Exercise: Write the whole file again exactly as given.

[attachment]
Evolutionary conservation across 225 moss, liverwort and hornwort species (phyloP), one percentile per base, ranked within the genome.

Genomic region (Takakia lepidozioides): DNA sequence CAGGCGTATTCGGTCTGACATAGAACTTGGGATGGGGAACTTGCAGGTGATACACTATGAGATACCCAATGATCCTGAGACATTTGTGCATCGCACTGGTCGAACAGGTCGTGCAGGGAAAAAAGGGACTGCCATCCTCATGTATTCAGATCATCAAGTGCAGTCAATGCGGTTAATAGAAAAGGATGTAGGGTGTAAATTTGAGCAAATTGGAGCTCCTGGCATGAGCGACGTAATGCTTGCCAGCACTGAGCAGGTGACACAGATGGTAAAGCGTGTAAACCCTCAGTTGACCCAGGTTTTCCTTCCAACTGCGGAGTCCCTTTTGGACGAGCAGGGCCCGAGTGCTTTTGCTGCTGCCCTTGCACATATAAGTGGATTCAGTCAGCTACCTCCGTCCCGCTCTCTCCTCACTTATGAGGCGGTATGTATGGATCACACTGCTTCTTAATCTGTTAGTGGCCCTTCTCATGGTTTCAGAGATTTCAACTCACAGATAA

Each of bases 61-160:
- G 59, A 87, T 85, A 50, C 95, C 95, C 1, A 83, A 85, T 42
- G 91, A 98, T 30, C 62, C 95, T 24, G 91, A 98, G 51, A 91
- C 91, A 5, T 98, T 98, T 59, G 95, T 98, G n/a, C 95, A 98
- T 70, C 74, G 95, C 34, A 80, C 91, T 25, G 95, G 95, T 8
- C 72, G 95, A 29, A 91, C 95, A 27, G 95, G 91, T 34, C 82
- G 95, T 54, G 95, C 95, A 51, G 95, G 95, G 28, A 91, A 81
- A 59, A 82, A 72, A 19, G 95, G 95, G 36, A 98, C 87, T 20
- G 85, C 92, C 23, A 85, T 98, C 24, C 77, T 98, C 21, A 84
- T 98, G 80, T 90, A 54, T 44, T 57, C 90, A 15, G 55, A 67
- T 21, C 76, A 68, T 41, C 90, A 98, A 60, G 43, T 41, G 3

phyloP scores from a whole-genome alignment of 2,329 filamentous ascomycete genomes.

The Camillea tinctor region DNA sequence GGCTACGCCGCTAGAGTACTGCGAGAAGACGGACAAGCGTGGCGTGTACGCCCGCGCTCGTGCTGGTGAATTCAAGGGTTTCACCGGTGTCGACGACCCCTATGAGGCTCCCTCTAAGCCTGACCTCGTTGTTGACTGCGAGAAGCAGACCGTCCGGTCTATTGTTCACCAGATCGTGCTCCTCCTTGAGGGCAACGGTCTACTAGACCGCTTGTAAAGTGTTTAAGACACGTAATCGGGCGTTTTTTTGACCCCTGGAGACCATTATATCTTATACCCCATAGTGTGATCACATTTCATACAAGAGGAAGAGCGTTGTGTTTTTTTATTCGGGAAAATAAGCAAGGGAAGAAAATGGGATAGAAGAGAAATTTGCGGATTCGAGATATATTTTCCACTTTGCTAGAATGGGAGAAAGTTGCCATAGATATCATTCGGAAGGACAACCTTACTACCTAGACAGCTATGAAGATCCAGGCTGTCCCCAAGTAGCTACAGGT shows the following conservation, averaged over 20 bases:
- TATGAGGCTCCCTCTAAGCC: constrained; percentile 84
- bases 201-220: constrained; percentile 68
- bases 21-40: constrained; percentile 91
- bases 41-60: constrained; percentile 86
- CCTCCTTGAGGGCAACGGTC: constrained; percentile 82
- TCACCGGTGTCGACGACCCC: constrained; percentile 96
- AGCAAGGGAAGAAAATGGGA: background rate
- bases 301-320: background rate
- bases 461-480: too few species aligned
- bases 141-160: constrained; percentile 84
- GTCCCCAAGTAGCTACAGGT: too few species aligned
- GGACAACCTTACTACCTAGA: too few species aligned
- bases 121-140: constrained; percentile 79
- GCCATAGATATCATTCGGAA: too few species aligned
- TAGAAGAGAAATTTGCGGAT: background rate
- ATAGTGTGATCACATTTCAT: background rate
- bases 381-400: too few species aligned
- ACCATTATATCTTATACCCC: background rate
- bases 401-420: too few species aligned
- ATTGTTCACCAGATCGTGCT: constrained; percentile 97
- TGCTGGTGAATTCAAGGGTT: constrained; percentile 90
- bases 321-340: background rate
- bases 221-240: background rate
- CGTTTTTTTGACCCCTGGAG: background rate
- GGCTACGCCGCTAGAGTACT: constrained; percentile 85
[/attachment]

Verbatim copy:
Evolutionary conservation across 225 moss, liverwort and hornwort species (phyloP), one percentile per base, ranked within the genome.

Genomic region (Takakia lepidozioides): DNA sequence CAGGCGTATTCGGTCTGACATAGAACTTGGGATGGGGAACTTGCAGGTGATACACTATGAGATACCCAATGATCCTGAGACATTTGTGCATCGCACTGGTCGAACAGGTCGTGCAGGGAAAAAAGGGACTGCCATCCTCATGTATTCAGATCATCAAGTGCAGTCAATGCGGTTAATAGAAAAGGATGTAGGGTGTAAATTTGAGCAAATTGGAGCTCCTGGCATGAGCGACGTAATGCTTGCCAGCACTGAGCAGGTGACACAGATGGTAAAGCGTGTAAACCCTCAGTTGACCCAGGTTTTCCTTCCAACTGCGGAGTCCCTTTTGGACGAGCAGGGCCCGAGTGCTTTTGCTGCTGCCCTTGCACATATAAGTGGATTCAGTCAGCTACCTCCGTCCCGCTCTCTCCTCACTTATGAGGCGGTATGTATGGATCACACTGCTTCTTAATCTGTTAGTGGCCCTTCTCATGGTTTCAGAGATTTCAACTCACAGATAA

Each of bases 61-160:
- G 59, A 87, T 85, A 50, C 95, C 95, C 1, A 83, A 85, T 42
- G 91, A 98, T 30, C 62, C 95, T 24, G 91, A 98, G 51, A 91
- C 91, A 5, T 98, T 98, T 59, G 95, T 98, G n/a, C 95, A 98
- T 70, C 74, G 95, C 34, A 80, C 91, T 25, G 95, G 95, T 8
- C 72, G 95, A 29, A 91, C 95, A 27, G 95, G 91, T 34, C 82
- G 95, T 54, G 95, C 95, A 51, G 95, G 95, G 28, A 91, A 81
- A 59, A 82, A 72, A 19, G 95, G 95, G 36, A 98, C 87, T 20
- G 85, C 92, C 23, A 85, T 98, C 24, C 77, T 98, C 21, A 84
- T 98, G 80, T 90, A 54, T 44, T 57, C 90, A 15, G 55, A 67
- T 21, C 76, A 68, T 41, C 90, A 98, A 60, G 43, T 41, G 3

phyloP scores from a whole-genome alignment of 2,329 filamentous ascomycete genomes.

The Camillea tinctor region DNA sequence GGCTACGCCGCTAGAGTACTGCGAGAAGACGGACAAGCGTGGCGTGTACGCCCGCGCTCGTGCTGGTGAATTCAAGGGTTTCACCGGTGTCGACGACCCCTATGAGGCTCCCTCTAAGCCTGACCTCGTTGTTGACTGCGAGAAGCAGACCGTCCGGTCTATTGTTCACCAGATCGTGCTCCTCCTTGAGGGCAACGGTCTACTAGACCGCTTGTAAAGTGTTTAAGACACGTAATCGGGCGTTTTTTTGACCCCTGGAGACCATTATATCTTATACCCCATAGTGTGATCACATTTCATACAAGAGGAAGAGCGTTGTGTTTTTTTATTCGGGAAAATAAGCAAGGGAAGAAAATGGGATAGAAGAGAAATTTGCGGATTCGAGATATATTTTCCACTTTGCTAGAATGGGAGAAAGTTGCCATAGATATCATTCGGAAGGACAACCTTACTACCTAGACAGCTATGAAGATCCAGGCTGTCCCCAAGTAGCTACAGGT shows the following conservation, averaged over 20 bases:
- TATGAGGCTCCCTCTAAGCC: constrained; percentile 84
- bases 201-220: constrained; percentile 68
- bases 21-40: constrained; percentile 91
- bases 41-60: constrained; percentile 86
- CCTCCTTGAGGGCAACGGTC: constrained; percentile 82
- TCACCGGTGTCGACGACCCC: constrained; percentile 96
- AGCAAGGGAAGAAAATGGGA: background rate
- bases 301-320: background rate
- bases 461-480: too few species aligned
- bases 141-160: constrained; percentile 84
- GTCCCCAAGTAGCTACAGGT: too few species aligned
- GGACAACCTTACTACCTAGA: too few species aligned
- bases 121-140: constrained; percentile 79
- GCCATAGATATCATTCGGAA: too few species aligned
- TAGAAGAGAAATTTGCGGAT: background rate
- ATAGTGTGATCACATTTCAT: background rate
- bases 381-400: too few species aligned
- ACCATTATATCTTATACCCC: background rate
- bases 401-420: too few species aligned
- ATTGTTCACCAGATCGTGCT: constrained; percentile 97
- TGCTGGTGAATTCAAGGGTT: constrained; percentile 90
- bases 321-340: background rate
- bases 221-240: background rate
- CGTTTTTTTGACCCCTGGAG: background rate
- GGCTACGCCGCTAGAGTACT: constrained; percentile 85